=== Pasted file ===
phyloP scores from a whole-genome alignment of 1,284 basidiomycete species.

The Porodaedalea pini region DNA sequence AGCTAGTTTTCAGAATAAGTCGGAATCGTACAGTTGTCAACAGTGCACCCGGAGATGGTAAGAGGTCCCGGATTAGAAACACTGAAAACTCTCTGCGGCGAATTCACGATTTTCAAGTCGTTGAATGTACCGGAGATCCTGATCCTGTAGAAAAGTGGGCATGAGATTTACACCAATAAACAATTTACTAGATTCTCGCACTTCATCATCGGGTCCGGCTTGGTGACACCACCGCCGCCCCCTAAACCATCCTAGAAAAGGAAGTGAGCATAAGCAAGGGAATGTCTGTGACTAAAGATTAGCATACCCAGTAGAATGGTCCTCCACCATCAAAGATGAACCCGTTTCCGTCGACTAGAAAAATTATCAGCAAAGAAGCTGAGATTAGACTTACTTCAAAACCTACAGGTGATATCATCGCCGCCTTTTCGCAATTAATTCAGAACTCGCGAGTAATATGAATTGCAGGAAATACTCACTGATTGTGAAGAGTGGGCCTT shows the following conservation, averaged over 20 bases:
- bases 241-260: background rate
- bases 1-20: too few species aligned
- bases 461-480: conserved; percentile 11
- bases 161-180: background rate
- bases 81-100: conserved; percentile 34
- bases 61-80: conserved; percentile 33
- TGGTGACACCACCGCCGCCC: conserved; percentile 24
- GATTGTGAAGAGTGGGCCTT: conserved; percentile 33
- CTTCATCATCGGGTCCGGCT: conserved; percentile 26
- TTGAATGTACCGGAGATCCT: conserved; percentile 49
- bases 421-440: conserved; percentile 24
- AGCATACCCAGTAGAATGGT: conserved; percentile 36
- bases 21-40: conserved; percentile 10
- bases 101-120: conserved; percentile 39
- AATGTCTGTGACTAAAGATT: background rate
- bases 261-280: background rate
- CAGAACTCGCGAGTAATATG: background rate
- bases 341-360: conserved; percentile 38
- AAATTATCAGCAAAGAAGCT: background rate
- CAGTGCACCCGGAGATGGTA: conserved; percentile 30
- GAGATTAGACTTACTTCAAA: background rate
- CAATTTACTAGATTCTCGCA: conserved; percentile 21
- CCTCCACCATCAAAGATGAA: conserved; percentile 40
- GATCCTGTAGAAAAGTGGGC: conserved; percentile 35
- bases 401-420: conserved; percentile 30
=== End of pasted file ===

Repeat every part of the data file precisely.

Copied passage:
phyloP scores from a whole-genome alignment of 1,284 basidiomycete species.

The Porodaedalea pini region DNA sequence AGCTAGTTTTCAGAATAAGTCGGAATCGTACAGTTGTCAACAGTGCACCCGGAGATGGTAAGAGGTCCCGGATTAGAAACACTGAAAACTCTCTGCGGCGAATTCACGATTTTCAAGTCGTTGAATGTACCGGAGATCCTGATCCTGTAGAAAAGTGGGCATGAGATTTACACCAATAAACAATTTACTAGATTCTCGCACTTCATCATCGGGTCCGGCTTGGTGACACCACCGCCGCCCCCTAAACCATCCTAGAAAAGGAAGTGAGCATAAGCAAGGGAATGTCTGTGACTAAAGATTAGCATACCCAGTAGAATGGTCCTCCACCATCAAAGATGAACCCGTTTCCGTCGACTAGAAAAATTATCAGCAAAGAAGCTGAGATTAGACTTACTTCAAAACCTACAGGTGATATCATCGCCGCCTTTTCGCAATTAATTCAGAACTCGCGAGTAATATGAATTGCAGGAAATACTCACTGATTGTGAAGAGTGGGCCTT shows the following conservation, averaged over 20 bases:
- bases 241-260: background rate
- bases 1-20: too few species aligned
- bases 461-480: conserved; percentile 11
- bases 161-180: background rate
- bases 81-100: conserved; percentile 34
- bases 61-80: conserved; percentile 33
- TGGTGACACCACCGCCGCCC: conserved; percentile 24
- GATTGTGAAGAGTGGGCCTT: conserved; percentile 33
- CTTCATCATCGGGTCCGGCT: conserved; percentile 26
- TTGAATGTACCGGAGATCCT: conserved; percentile 49
- bases 421-440: conserved; percentile 24
- AGCATACCCAGTAGAATGGT: conserved; percentile 36
- bases 21-40: conserved; percentile 10
- bases 101-120: conserved; percentile 39
- AATGTCTGTGACTAAAGATT: background rate
- bases 261-280: background rate
- CAGAACTCGCGAGTAATATG: background rate
- bases 341-360: conserved; percentile 38
- AAATTATCAGCAAAGAAGCT: background rate
- CAGTGCACCCGGAGATGGTA: conserved; percentile 30
- GAGATTAGACTTACTTCAAA: background rate
- CAATTTACTAGATTCTCGCA: conserved; percentile 21
- CCTCCACCATCAAAGATGAA: conserved; percentile 40
- GATCCTGTAGAAAAGTGGGC: conserved; percentile 35
- bases 401-420: conserved; percentile 30